Ex Parte Winfrey

Annotate this Case

581 S.W.2d 698 (1979)

Ex parte Robert Charles WINFREY.

No. 61452.

Court of Criminal Appeals of Texas, En Banc.

June 6, 1979.

Robert Huttash, State's Atty., Austin, for the State.

OPINION

ROBERTS, Judge.

This is a post-conviction application for a writ of habeas corpus. The convicting court has made the following findings of fact and conclusions of law:

"FINDINGS OF FACT 1. The Petitioner[1] was convicted upon his plea of not guilty to the felony offense of murder [with malice] and was sentenced to Life in the Texas Department of Corrections. * * * * * * 3. Prior to trial, a hearing was held to determine whether Petitioner was competent to stand trial. 4. At the conclusion of the competency hearing the jury was given the following instructions to determine Petitioner's competency: By `insane' or `insanity' is meant inability at this time by the Defendant to understand the difference between right and wrong and inability in mind to understand and appreciate the nature of the act charged against him in the indictment and the consequences thereof, and inability of the defendant in mind to make a rational defense concerning said act or offense. Now if you believe from a preponderance of the evidence that the Defendant at this time is in such mental condition that he does not know right from wrong and the nature and consequences of his act, and that he is unable to advise and assist his attorney in preparing a rational defense to the offense with which he is charged, you will find him insane at the present time, and so state in your verdict. 5. That pursuant to the foregoing charge, the jury found that the Petitioner was presently sane or competent to stand trial. CONCLUSIONS OF LAW 1. The charge to the jury was fundamentally erroneous inasmuch as it *699 presented an improper standard for determining Petitioner's competency. 2. The charge to the jury was fundamentally erroneous because it encompassed a M'Naughton standard for determining Petitioner's competence to stand trial. Whether Petitioner knew the difference between right and wrong and whether he understood and appreciated the nature of the act charged against him had no relevance to the issue of whether Petitioner was competent to stand trial. 3. The charge to the jury was fundamentally erroneous in that it totally omitted the proper standard to determine Petitioner's competency. The proper standard for a competency determination is (1) whether the defendant has sufficient present ability to consult with his lawyer with a reasonable degree of rational understanding, and (2) whether the defendant has a rational as well as factual understanding of the proceedings against him. 4. The charge to the jury is identical[2] to that in Ex parte Long, 564 S.W.2d 760 (Tex.Crim.App.1978), wherein relief was granted on an application for habeas corpus."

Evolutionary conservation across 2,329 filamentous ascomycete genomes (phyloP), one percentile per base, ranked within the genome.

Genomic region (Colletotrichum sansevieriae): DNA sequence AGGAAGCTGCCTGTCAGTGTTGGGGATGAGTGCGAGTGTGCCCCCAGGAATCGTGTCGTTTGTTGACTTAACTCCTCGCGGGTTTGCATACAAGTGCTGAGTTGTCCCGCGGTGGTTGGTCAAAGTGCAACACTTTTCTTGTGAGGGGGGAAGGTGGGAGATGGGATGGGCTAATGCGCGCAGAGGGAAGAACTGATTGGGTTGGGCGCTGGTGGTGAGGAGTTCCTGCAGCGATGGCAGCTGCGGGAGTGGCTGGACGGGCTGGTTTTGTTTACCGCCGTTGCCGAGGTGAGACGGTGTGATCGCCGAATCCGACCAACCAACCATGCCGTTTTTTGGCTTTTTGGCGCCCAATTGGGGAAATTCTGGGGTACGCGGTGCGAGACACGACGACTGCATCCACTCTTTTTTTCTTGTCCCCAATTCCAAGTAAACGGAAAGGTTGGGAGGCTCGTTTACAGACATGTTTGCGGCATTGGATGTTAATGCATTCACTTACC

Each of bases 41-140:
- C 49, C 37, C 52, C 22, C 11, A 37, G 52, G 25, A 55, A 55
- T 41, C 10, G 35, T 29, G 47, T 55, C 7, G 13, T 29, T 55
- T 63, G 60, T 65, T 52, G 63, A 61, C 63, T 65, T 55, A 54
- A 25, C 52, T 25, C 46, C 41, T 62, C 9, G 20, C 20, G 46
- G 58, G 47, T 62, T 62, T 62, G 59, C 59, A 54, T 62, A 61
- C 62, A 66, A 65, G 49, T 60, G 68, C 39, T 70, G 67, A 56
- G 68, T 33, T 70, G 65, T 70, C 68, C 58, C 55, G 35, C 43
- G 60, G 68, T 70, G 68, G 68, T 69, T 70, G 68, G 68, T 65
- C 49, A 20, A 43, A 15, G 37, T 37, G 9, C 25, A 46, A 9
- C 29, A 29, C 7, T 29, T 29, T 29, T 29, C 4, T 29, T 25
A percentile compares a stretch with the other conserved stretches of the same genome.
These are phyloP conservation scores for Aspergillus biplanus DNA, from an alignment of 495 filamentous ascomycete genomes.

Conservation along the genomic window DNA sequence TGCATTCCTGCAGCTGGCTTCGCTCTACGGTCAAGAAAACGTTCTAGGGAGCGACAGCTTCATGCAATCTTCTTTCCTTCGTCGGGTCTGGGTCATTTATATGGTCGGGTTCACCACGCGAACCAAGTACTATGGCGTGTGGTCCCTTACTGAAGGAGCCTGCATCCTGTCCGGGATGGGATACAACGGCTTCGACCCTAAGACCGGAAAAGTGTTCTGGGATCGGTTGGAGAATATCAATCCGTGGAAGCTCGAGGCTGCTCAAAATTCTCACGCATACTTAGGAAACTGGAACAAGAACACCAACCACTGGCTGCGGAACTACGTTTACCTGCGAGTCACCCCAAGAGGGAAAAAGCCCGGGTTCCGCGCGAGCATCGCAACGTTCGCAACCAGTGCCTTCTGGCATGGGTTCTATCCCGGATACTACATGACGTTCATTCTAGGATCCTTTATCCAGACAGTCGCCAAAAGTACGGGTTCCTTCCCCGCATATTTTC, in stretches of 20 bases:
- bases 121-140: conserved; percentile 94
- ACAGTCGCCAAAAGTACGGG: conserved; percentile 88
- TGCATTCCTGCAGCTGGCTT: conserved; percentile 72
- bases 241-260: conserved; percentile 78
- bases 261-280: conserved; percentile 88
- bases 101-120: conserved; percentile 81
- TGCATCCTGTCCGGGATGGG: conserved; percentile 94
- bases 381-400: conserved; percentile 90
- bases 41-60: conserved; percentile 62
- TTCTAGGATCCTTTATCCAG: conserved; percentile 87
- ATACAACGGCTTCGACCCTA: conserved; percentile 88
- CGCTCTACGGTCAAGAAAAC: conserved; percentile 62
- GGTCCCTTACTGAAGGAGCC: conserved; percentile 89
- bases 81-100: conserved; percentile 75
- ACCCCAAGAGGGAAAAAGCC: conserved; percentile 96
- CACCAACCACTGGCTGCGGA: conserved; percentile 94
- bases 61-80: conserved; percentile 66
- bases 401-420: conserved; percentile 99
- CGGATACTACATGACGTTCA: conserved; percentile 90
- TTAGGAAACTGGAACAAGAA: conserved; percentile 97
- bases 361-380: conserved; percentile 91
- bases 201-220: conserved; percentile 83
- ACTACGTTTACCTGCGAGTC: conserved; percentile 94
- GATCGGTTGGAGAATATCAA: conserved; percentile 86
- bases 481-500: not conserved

These findings of fact and conclusions of law are correct.

If the petitioner was incompetent when he was tried for murder with malice, he has been deprived of liberty without due process[3] and due course of law.[4]Ex parte Long, 564 S.W.2d 760 (Tex.Cr.App.1978); Ex parte Hagens, 558 S.W.2d 457 (Tex.Cr. App.1977). If he was not incompetent, he was not deprived of those rights. The erroneous charge to the jury has left the issue unresolved. In Brandon v. State, (Tex. Cr.App., No. 59,348, April 25, 1979), we held that where there had not been a constitutionally adequate competency hearing, the appropriate remedy would be to remand the case for further proceedings. Those proceedings should determine if it is possible to conduct a nunc pro tunc competency hearing and, if it is, to hold such a hearing following the present version of Article 46.02, V.A.C.C.P.

If it is not possible to make such a retrospective determination of the applicant's competency in July, 1970, or if the petitioner is found to have been incompetent when he was tried in July, 1970, then he must have a new trial, and he shall remain in the custody of the Sheriff of Galveston County to answer the indictment in this cause. If the petitioner is not found to have been incompetent, his sentence shall remain in effect.

The petitioner shall be remanded to the custody of the Sheriff of Galveston County. The trial court shall conduct the hearing within 90 days from the issuance of our mandate, and may make further orders in accordance with this opinion.

It is so ordered.

NOTES

[1] Actually, Winfrey is the applicant. See V.A.C.C.P., Article 11.13.

[2] There actually is a slight difference in wording, but the charges are the same in substance.

[3] United States Constitution, Amendment XIV.

[4] Texas Constitution, Article I, Section 19.